The ultimate outcome of this process depends on the ability of the working class to resist, organize, and fight back. If the two polar segments of the working class manage to establish links of solidarity and a shared class consciousness, and if they are united in their everyday fights, they will be able to form a stronger and better-organized opposition to the logic of capital.15 In this respect, the role of the new proletariat of services is emblematic. Its integration into an enlarged working class—of which it forms the fastest-growing part—and participation in labor struggles will be decisive for the fate of the working class as a whole in the twenty-first century.
On the Peripheries of Capitalism
Given the irregular and composite nature of the international division of labor, it is necessary to conclude by noting some mediations in defining the service proletariat. One important point of mediation concerns the cleavage between the global North and the South. On the peripheries of the capitalist system, the proletariat has been burdened with precariousness from the beginning. Because of their colonial past, in Brazil and in many other countries of Latin America, the modern proletariat emerged fully only after the abolition of slavery. Consequently, precariousness has always been the rule, not the exception.
In addition, the countries of the global South never developed an “aristocracy of labor”—a segment of relatively skilled, highly paid, and largely unionized workers—and the proletariat has always been associated with a pervasive condition of precariousness, with the result that internal differences among the working classes were never as evident as in the North. There, on the contrary, such an aristocracy did develop, and today its descendants are the inheritors of the welfare state. Hence, the recent development of a precariat has generated a differentiation in the proletariat of the North that has no parallel in the South. For this reason, the debate about the emergence of a “new class” has caused some confusion when applied to the global South.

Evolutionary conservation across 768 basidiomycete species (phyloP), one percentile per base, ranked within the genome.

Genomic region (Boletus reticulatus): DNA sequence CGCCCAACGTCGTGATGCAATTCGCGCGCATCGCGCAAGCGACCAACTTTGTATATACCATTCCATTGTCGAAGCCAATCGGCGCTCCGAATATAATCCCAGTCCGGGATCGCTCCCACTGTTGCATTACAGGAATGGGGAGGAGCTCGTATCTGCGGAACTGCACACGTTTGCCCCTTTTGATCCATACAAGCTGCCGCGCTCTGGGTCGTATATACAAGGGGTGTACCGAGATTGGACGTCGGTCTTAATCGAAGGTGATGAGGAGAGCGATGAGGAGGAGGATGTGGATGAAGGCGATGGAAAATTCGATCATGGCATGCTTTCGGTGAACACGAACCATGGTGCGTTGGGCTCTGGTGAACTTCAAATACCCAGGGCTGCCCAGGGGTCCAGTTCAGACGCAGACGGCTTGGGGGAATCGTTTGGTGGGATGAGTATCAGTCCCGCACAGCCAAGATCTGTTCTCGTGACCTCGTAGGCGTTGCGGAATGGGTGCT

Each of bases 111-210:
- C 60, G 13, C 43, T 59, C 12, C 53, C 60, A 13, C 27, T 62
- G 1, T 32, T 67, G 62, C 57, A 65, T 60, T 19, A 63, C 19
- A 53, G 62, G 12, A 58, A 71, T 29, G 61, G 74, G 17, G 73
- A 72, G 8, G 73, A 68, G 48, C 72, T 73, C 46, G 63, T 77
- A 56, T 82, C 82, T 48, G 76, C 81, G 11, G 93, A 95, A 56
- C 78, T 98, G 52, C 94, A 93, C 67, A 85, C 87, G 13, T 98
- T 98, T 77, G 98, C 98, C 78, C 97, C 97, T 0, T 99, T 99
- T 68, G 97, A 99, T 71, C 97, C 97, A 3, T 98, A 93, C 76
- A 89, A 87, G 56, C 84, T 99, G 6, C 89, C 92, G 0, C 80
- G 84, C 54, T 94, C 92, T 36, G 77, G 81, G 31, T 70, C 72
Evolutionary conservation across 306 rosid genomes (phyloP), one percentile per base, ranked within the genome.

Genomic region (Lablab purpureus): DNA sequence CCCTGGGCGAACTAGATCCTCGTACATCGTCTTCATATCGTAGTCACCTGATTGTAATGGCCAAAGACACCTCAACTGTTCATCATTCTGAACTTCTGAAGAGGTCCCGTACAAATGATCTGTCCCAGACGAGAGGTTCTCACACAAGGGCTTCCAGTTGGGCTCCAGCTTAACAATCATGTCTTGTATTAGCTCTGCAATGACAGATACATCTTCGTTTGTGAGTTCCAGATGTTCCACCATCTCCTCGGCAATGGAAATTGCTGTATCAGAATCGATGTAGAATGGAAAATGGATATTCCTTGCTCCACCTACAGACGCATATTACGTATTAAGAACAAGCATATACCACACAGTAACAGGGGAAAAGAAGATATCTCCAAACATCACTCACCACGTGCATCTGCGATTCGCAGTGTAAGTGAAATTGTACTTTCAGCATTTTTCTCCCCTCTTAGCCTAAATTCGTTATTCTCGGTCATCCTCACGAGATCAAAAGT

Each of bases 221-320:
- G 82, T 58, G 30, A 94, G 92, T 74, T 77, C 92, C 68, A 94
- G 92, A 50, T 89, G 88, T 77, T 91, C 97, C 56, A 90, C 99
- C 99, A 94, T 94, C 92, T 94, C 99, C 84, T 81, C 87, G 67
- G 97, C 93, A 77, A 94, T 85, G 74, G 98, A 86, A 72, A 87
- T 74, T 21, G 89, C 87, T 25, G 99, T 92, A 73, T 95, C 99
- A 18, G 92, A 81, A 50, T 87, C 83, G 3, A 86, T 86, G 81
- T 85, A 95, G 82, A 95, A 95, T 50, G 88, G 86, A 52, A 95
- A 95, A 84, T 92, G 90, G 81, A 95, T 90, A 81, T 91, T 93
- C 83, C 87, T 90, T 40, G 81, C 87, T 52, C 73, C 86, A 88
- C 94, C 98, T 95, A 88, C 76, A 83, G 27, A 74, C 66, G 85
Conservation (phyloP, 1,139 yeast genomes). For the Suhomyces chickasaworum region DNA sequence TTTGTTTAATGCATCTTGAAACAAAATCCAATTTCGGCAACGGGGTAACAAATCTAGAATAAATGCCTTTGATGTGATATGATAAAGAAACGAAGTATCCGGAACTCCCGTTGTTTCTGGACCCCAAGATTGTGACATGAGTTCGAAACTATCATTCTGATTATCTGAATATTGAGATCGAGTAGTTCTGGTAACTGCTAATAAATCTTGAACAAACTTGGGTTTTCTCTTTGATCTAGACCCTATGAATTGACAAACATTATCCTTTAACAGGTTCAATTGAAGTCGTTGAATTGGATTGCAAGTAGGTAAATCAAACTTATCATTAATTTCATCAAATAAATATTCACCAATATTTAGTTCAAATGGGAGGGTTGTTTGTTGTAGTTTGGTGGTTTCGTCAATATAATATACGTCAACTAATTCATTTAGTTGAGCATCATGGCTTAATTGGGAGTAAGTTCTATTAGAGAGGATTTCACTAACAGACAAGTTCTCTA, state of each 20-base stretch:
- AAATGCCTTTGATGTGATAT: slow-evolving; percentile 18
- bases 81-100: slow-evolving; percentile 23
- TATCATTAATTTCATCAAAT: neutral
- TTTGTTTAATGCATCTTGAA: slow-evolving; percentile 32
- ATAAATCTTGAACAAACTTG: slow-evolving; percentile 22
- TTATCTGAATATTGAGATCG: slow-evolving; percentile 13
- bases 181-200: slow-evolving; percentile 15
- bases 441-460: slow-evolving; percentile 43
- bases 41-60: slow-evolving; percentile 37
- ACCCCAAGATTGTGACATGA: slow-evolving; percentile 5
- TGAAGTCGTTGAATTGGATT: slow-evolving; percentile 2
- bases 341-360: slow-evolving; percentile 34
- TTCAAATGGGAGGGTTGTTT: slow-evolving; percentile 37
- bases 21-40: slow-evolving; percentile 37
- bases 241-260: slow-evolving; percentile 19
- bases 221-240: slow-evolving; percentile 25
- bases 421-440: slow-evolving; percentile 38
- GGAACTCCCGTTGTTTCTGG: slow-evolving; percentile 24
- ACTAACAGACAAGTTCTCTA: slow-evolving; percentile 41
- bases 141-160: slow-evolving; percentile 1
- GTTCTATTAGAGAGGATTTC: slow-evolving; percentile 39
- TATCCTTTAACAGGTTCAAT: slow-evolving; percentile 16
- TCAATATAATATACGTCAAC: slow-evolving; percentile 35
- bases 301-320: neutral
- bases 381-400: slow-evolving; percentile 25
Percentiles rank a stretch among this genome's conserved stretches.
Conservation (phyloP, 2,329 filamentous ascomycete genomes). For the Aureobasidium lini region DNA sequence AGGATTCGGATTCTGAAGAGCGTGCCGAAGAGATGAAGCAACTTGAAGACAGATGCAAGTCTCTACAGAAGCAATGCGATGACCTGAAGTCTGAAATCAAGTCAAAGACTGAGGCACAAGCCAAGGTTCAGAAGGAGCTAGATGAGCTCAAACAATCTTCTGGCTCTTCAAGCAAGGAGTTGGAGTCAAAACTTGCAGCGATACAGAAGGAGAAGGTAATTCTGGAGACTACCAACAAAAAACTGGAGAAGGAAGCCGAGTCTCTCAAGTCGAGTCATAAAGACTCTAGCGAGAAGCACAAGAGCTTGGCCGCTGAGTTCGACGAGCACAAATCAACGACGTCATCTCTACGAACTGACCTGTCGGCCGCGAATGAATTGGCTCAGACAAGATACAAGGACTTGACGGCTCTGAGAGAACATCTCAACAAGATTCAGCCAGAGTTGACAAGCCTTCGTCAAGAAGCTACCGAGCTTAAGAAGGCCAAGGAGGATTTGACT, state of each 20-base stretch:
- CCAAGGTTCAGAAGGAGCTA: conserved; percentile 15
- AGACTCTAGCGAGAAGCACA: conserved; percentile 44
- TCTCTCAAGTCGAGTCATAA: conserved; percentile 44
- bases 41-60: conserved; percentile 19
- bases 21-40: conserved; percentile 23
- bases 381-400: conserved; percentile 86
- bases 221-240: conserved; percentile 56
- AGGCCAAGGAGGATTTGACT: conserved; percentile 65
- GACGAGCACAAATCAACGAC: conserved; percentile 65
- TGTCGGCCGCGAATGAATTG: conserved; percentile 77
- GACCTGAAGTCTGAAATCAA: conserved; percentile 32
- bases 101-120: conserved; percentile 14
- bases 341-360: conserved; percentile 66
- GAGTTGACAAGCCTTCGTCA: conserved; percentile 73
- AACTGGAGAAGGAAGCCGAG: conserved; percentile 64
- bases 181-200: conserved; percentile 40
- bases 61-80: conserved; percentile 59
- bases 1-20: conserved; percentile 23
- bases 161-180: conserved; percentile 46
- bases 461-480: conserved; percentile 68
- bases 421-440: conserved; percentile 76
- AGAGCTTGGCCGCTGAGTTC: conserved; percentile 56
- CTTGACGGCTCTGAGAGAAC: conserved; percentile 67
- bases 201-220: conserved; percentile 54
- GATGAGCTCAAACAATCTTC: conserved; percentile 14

It is thus credible, in the case of the core capitalist countries, to empirically identify the service proletariat as one pole of the working class as a whole; but in the peripheral countries, it is something different, because precariousness has been a defining feature of the proletariat since its origins, even it may be finding new articulations. Whether described as a precariat or part of the new proletariat of services, it involves workers of diverse identities (gender, ethnicity, nationality), but united in their condition of precariousness and lack of rights.
The intensification of work; the erosion of rights; the superexploitation of labor; the expansion of informal employment; the pressure of ever-increasing productivity goals; the despotism of bosses, coordinators, and supervisors; the degraded salaries; the inconsistent working hours; the prevalence of harassment, illness, and death—all point to the presence of a violent process of proletarization and to the rise of a new proletariat of services, one that is expanding globally and diversifying and enlarging the working class. And if all this suggests a new morphology of labor, we should at the same time acknowledge the emergence of a new morphology of working-class organization, representation, and struggle.
↩Clash City Workers, Dove Sono i Nostri: Lavoro, classe e movimenti nell’Itália della crisi (Lucca: La Casa Usher, 2014).
↩ Ursula Huws, The Making of a Cybertariat: Virtual Work in a Real World (New York: Monthly Review Press, 2003); Ruy Braga and Ricardo Antunes, Infoproletários: Degradação Real do Trabalho Virtual (São Paulo: Boitempo, 2009).
↩Harry Braverman, Labor and Monopoly Capital (New York: Monthly Review Press, 1974).
↩See Pierre Bourdieu, Distinction: A Social Critique of the Judgment of Taste (Cambridge, MA: Harvard University Press, 1987).
↩Guy Standing, The Precariat: The New Dangerous Class (London: Bloomsbury, 2011).
↩István Mészáros, Beyond Capital (New York: Monthly Review Press, 1995).
↩Ricardo Antunes, The Meanings of Work (Chicago: Haymarket, 2013); “The New Morphology of the Working Class in Contemporary Brazil,” in Leo Panitch and Greg Albo, eds., Socialist Register 2015: Transforming Classes (New York: Monthly Review Press, 2014).
↩Clash City Workers is a collective of female and male unemployed workers, who define themselves as “precarious youths.” In the words of the organisers of the movement: “our name means ‘fighting workers of the metropolis’. Our movement was founded in mid-2009. We are particularly active in Naples, Florence, Milan and Bergamo, but we try to support all ongoing social fights throughout Italy”. (http://clashcityworkers.org/chi-siamo.html). See also the study about this collective group in Clash City Workers, 2014.